University of Cambridge > > Electrical Engineering > Engineered Therapeutics to Reprogram the Tumour Microenvironment

Engineered Therapeutics to Reprogram the Tumour Microenvironment

Add to your list(s) Download to your calendar using vCal

If you have a question about this talk, please contact Kirsty Shepherd.

The cellular and noncellular components of the tumour microenvironment (TME) control cancer cell differentiation, proliferation, invasion, and metastasis. Cells within the TME such as cancer-associated fibroblasts (CAFs), tumour-associated macrophages (TAMs), and other immune cells secrete factors that interact with cancer cells and stimulate their proliferation and migration. These factors also negatively affect the therapeutic outcome of anti-cancer therapies. Our research goal is to develop engineered therapeutics which can target and reprogram specific cells of the TME in order to reverse their pro-tumourigenic and pro-metastatic activity. In the past years, we have focused on CAFs and TAMs as key target cells within the TME . CAFs are the prominent cell type responsible for inducing desmoplasia (fibrosis) by producing abundant extracellular matrix (ECM) components. Pancreatic cancer is one the deadliest cancer type which is characterized with enormous fibrosis. This fibrotic tissue acts as a physical barrier for the penetration of anti-cancer therapies into the tumour. We have identified ITGA5 , a fibronectin receptor, overexpressed on CAFs in human pancreatic tumours and contribute to fibrogenesis and ECM remodeling. To block the ITGA5 receptor, we designed engineered therapeutic peptides which showed reduced activation of CAFs and the ECM production. In vivo, these peptides reduced desmoplasia (collagen deposition) and thereby enhanced the efficacy of gemcitabine in different mouse tumour xenograft and genetically-engineered KPC mouse tumour model. Recently, in another study, we have developed engineered “tail-flipping” liposomes to target and re-program TAMs to induce anti-cancer effects. We introduced a phospholipid (PAPC) into liposomes which could flip the charged hydrophilic tail to the liposome surface and engage with scavenger receptors overexpressed on TAMs. Furthermore, we delivered a peptidoglycan, a component of bacterial cell wall, to TAMs using these liposomes and thereby re-program TAMs into anti-tumoural phenotype in vivo. Altogether, these studies show that re-programming of specific cells within the TME using engineered therapeutics is a vital approach to treat hard-to-treat cancer types.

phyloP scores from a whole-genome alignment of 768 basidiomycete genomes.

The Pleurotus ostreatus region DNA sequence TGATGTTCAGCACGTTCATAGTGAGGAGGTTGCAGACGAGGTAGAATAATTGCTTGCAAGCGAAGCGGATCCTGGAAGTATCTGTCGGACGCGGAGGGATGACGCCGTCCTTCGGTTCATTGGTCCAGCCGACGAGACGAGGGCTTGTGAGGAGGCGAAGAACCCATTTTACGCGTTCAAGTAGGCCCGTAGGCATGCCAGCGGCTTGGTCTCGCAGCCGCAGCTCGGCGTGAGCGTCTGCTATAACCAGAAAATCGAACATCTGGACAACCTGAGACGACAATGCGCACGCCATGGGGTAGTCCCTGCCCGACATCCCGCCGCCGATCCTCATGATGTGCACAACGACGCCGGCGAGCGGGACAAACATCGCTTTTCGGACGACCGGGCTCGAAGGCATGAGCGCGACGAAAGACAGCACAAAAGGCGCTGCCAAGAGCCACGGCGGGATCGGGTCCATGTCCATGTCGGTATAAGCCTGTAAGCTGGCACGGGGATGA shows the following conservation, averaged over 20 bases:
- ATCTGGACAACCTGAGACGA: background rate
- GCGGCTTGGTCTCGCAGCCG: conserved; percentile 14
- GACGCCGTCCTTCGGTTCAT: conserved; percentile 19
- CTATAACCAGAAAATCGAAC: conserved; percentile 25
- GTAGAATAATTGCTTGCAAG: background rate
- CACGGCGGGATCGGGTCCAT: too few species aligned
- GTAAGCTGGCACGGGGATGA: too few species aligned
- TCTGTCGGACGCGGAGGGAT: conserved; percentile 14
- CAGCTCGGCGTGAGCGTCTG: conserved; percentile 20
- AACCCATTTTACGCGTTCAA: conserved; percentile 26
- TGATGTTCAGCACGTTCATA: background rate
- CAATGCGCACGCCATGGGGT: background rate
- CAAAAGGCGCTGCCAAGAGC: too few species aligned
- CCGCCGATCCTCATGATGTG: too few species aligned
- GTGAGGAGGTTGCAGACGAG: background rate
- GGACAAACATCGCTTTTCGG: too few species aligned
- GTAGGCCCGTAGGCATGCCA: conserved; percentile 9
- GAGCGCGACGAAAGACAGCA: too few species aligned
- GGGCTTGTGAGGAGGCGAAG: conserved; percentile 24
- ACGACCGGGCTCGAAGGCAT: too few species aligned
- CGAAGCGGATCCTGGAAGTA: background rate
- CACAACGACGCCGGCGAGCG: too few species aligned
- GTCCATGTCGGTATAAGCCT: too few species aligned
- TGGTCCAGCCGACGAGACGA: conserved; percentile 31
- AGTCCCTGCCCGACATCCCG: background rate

1. Heinrich MA, Mostafa A.M.R.H, Morton J, Hawinkels L.W.M.M., Prakash J. (2021) Mimicking complexity and heterogeneity of pancreatic cancer: 3D in vitro to in vivo models. Advanced Drug Delivery Review 174, 265-293.

2. Kuninty PR, Bansal R, De Geus G, Mardhian DF, Schnittert J, van Baarlen J, Storm G, Bijlsma M, van Laarhoven H, Metselaar JM, Kuppen PJK , Vahrmeijer A, Ostman A, Sier CFM , Prakash J. (2019) ITGA5 inhibition in pancreatic stellate cells attenuates desmoplasia and potentiates efficacy of chemotherapy in pancreatic cancer. Science Advances Sep 4;5(9):eaax2770. doi: 10.1126/sciadv.aax2770.

3. Kuninty PR, Binnemars-Postma KA, Jarray A, Heinrich MA, Pednekar K, ten Hoopen H, Storm G, van Hoogevest P, den Otter WK, Prakash J. (2022) Cancer immune therapy using engineered ‛tail-flipping’ nanoliposomes targeting alternatively activated macrophages. Nature Communications (in press)

This talk is part of the Electrical Engineering series.

Tell a friend about this talk:

This talk is included in these lists:

Note that ex-directory lists are not shown.


© 2006-2024, University of Cambridge. Contact Us | Help and Documentation | Privacy and Publicity